ASOS has really effectively tapped into the mindset of its audience, regularly publishing posts on celebrity style, outfit inspiration, beauty tutorials, shopping tips and more.
They’ve got super-clickable headline writing sorted too.
|Takeaway: Ensure that the majority of the content that you produce can be linked to your product offering. Moreover, consider how to incorporate these products into the content you create in a way that isn’t too much of a hard-sell.|
Quizzes. People can’t seem to get enough of them (if my Facebook newsfeed is anything to go by, anyway). But why? According to Melissa Rosenthal at Buzzfeed, it’s because “people love to share things that kind of represent who they are and say something about who they are.” In short: good ol’ fashioned narcissism.
A while back, Bonobos expertly tapped into quiz-mania by creating a fun little test that tells you which chinos you should be buying. And then lets you buy them from within the results page (and share your results with your friends too, of course).
It’s as simple as that: using cleverly crafted content that shifts the focus to you, the consumer, to gently encourage you to buy stuff (instead of just shouting ‘buy our stuff!!!’).
|Takeaway: Focusing on creating content that appeals to your prospects’ sense of self-identity is always a winner!|
Blogging is a great way of warming up potential prospects to the point that they’re ready to flash the cash and make a purchase.
A really nice example of this is the Honestly blog – owned by The Honest Company (of which Jessica Alba is the co-founder). The blog is regularly updated with quality posts on a range of topics and has amassed a huge social following.
There are a number of ways that the blog subtly sells Honest’s products – incorporating ‘free trial’ calls to action, newsletter subscription and adding nice little ‘related product’ ads.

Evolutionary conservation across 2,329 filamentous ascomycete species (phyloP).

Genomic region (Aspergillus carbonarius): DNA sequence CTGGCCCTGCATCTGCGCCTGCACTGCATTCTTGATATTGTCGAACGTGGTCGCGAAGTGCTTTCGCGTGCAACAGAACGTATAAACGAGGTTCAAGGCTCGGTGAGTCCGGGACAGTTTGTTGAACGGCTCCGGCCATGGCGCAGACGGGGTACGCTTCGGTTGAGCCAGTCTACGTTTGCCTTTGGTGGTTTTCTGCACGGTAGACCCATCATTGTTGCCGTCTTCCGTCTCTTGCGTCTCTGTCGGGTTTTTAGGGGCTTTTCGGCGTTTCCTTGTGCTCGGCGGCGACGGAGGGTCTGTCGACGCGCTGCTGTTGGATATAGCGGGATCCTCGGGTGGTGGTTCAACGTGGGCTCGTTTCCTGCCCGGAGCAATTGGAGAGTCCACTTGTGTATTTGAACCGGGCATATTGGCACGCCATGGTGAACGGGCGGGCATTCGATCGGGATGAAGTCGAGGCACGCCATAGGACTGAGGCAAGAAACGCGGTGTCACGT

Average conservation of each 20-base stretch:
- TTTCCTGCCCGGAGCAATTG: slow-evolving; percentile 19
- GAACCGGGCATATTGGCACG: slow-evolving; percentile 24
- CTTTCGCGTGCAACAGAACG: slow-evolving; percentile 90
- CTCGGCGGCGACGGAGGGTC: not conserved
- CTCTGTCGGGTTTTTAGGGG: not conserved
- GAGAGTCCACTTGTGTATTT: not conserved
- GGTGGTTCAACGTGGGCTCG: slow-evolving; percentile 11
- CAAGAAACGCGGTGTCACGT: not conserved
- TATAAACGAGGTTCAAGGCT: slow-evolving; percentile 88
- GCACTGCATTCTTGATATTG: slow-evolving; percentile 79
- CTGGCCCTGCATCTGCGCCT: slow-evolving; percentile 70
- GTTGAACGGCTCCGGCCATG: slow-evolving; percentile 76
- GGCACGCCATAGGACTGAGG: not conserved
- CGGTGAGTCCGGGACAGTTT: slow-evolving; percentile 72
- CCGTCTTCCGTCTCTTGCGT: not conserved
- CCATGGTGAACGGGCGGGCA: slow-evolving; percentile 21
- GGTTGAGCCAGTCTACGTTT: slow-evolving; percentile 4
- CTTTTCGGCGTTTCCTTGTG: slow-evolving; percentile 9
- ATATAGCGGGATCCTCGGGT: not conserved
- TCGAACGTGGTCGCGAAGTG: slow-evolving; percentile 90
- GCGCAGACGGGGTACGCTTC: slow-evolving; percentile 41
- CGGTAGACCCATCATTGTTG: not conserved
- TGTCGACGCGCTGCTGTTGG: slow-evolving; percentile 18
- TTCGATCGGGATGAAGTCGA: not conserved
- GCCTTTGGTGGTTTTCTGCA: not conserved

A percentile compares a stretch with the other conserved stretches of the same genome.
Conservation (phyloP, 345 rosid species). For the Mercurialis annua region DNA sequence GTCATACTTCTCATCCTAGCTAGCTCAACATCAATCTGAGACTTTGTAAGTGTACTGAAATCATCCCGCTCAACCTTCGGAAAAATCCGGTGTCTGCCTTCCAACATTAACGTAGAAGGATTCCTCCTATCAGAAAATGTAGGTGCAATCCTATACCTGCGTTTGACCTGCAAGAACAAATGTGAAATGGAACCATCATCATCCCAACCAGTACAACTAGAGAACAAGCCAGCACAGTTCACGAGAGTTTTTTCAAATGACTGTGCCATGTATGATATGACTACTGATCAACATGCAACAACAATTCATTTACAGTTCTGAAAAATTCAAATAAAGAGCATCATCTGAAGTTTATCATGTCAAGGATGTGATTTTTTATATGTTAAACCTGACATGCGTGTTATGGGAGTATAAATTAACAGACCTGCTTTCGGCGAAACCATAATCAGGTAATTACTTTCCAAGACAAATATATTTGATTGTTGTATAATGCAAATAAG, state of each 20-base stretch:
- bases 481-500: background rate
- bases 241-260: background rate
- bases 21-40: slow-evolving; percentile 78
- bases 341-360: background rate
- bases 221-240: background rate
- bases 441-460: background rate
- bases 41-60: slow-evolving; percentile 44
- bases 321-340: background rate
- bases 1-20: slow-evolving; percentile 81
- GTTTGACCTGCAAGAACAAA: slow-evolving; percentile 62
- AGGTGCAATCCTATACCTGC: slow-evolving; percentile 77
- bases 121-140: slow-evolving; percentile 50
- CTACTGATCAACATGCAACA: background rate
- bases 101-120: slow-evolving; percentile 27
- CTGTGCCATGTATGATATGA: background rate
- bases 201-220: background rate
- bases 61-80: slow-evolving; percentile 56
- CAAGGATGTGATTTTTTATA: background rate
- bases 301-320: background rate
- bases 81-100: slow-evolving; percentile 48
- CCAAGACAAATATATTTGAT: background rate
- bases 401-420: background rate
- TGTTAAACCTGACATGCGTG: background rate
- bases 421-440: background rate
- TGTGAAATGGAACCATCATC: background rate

|Takeaway: Be useful – think carefully about your target personas and create content that is laser-focused on their wants and needs.|
Much like The Honest Company, Hackett London demonstrated that it has a clear grasp on its target market when it created The Stag – brilliant guides for well-to-do young gents.
|Takeaway: Consider the SEO value of the content that you’re producing. Make keyword research part of your content creation process – for example, if ‘what to wear to a black tie wedding’ gets a lot of search volume, make sure you have pages optimised for this topic.|
Content marketing doesn’t have to be a strictly online affair. An excellent example of powerful online/offline crossover was Christian Louboutin’s ‘Tribalou’ campaign – anyone remember that? In a nutshell, subscribers were sent miniature tribal figurines templates in an email that they can print out and turn into finger puppets. Pretty cool.
|Takeaway: Don’t forget the real world in your content marketing campaigns! You can close the loop between online and offline by encouraging visitors to socially share their offline experiences.|
Interested in reading more about ecommerce content marketing? Check out these posts: